If your business isn’t on social media these days, you might as well not exist. Whether you’re a restaurant, a beauty brand or a law firm, social media is a necessary evil. No matter your industry, there are plenty of opportunities for you on social to build brand awareness, generate new leads and engage current customers.
But managing social media isn’t so easy. You can’t throw shit at a wall and see what sticks. You need data and strategy. And even if throwing shit at a wall does work for some reason, without monitoring your metrics and testing your strategy, you won’t know why throwing shit works.
We work with entrepreneurs all the time who aren’t sure what to do when it comes to social strategy, so if you feel lost, you’re not alone. Fortunately, we have answers to all of your burning questions.
Develop a social media strategy that will benefit your business plan. What are the general goals for your quarter, your year? Think about how social KPIs (key performance indicators) can be assets to your general business KPIs and let them be flexible with how your business plan shifts.
One of your goals in the beginning should be to gain new followers. Why is that so important? Well, think about the sales funnel. You need at least 16 digital touchpoints these days to make a conversion, and social media alone can provide multiple touchpoints per week. If 1% to 2% of people reached will make it to the end of the sales funnel, and if the social algorithms show your posts to 10% of followers, only one out of 100 people will potentially convert. It’s all a numbers game, so you need to go big or go home.
Finally, while there are many rules in social media world, the most important one is to be social. It’s not called social media for nothin’. Center your audience in your content, connect with them on their level, and actively listen to their needs.
The short answer is, “It depends.” Do your research to discover where your audience already exists. It’s much easier to meet them where they are than it is to encourage them to join a platform they’re not already familiar with.
Select the network that is most important to your growth and stay as active as your time allows. If Business Development is your priority, consider LinkedIn or Twitter. If your priority is product development or customer research, consider Twitter or Reddit. Instagram, Facebook, Pinterest, Snapchat and TikTok are great for sales or UGC, and Facebook and Clubhouse are ideal for general education or content.
Organic growth alone is slow-moving, so you need ads to make things happen. For better or for worse, it’s a pay-to-play world out there. You don’t need to spend a lot to get results, though. Even $200 a month goes a long way.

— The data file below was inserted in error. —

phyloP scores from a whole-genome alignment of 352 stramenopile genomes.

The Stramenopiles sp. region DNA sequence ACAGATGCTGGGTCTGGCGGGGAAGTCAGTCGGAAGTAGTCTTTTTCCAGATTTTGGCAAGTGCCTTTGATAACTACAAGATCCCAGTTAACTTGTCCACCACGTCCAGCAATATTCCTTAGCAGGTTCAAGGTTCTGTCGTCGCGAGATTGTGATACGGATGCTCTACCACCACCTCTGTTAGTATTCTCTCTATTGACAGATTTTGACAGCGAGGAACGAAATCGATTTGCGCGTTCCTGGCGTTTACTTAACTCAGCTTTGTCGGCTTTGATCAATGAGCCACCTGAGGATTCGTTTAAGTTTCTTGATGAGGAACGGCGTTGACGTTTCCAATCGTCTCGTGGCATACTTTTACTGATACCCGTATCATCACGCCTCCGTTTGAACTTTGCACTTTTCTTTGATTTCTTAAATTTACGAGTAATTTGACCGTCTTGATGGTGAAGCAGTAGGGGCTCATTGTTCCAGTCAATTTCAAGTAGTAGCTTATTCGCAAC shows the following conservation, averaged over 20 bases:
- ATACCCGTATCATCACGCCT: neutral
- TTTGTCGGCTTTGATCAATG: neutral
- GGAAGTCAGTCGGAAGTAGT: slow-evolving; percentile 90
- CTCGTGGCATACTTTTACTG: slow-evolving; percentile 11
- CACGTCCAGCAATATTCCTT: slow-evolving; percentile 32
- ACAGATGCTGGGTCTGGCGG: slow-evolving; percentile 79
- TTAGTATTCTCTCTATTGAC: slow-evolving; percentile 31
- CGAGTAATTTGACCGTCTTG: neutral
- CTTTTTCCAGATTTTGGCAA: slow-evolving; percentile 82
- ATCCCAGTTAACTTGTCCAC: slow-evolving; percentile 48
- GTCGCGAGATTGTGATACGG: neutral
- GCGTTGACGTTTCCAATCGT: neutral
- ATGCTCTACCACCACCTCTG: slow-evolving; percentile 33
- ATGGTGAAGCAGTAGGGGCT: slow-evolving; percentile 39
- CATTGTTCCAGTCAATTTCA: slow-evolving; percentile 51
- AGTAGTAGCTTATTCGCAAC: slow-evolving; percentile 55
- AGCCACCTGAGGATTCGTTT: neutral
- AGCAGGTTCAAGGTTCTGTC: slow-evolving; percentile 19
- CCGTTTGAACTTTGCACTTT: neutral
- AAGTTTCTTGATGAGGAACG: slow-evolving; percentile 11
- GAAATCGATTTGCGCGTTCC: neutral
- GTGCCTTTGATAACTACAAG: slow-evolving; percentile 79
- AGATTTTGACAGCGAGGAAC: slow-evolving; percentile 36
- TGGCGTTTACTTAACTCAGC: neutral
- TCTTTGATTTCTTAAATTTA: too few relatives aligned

The amount you spend on social ads depends on a ton of factors, so no one can really answer the question but you (and your bookkeeper). What’s critical here is to set aside a consistent budget and then test as much content and creative as you can. This way, when your budget gets bigger, you already know exactly what works and what doesn’t so you aren’t putting more dollars behind ineffective ads.
Be sure to check in on the ads at least every few days to see how they’re performing. Do you notice any fluctuations? Are the ads performing better or worse than expected? Are the ads adding value to your social? After the ads have been running for a while, it’s time to look at the results and determine next steps. Most platforms allow you to download reports based on your specific KPIs. Most of them also have training programs to show you what to look for and how.
Sorry, but the answer here is also, “It depends.” If you’re a big-budget B2C company that caters to Gen Z, you’re going to want to post much more often than a B2B business in agricultural machinery. The first step should be to look at your competitors. How frequently do the businesses you want to be like publish content? In order to compete, you’ll want to post approximately as often as they do.
The second step should be to figure out what’s doable. It’s better to ramp up over time than to drop down. If your competitors are posting three times a day but you simply don’t have the content or time to make that happen, start somewhere more manageable and make a plan to elevate your posting schedule from there.
The key is consistency. Think about social media like a dating app. You want to establish a long-term relationship with your customers, the same way you want to establish a relationship with a new boo. If you text every day for a month and then suddenly you only text back once a week, your partner is going to start wondering what’s wrong. Whatever schedule you set, keep to it.
Unless you’re creating an entirely new category in your industry, there are other brands you can look to for inspiration. Pay attention to your competitors’ content categories. Do they publish a lot of team member features? Awards? News? Products? Also, don’t be afraid go straight to the source. When you ask your audience what they want to see, not only will you gain valuable insights, but you’ll make them feel like they have a say in your content, which will build brand loyalty.
Remember that social media is not a sales tool. Sure, you may get some sales from social followers, but that’s not the point. Social media is a top-of-funnel tool to generate awareness, so steer clear of content that’s super sales-y or corporate.
Creating a social media strategy takes more planning than you may have thought, but it’s worth it in the end. If you feel overwhelmed, that’s totally normal. We’ve got your back, though. Give us a call today and let’s chat about your social media strategy.
Laurel Mintz, Founder & CEO
Elevate My Brand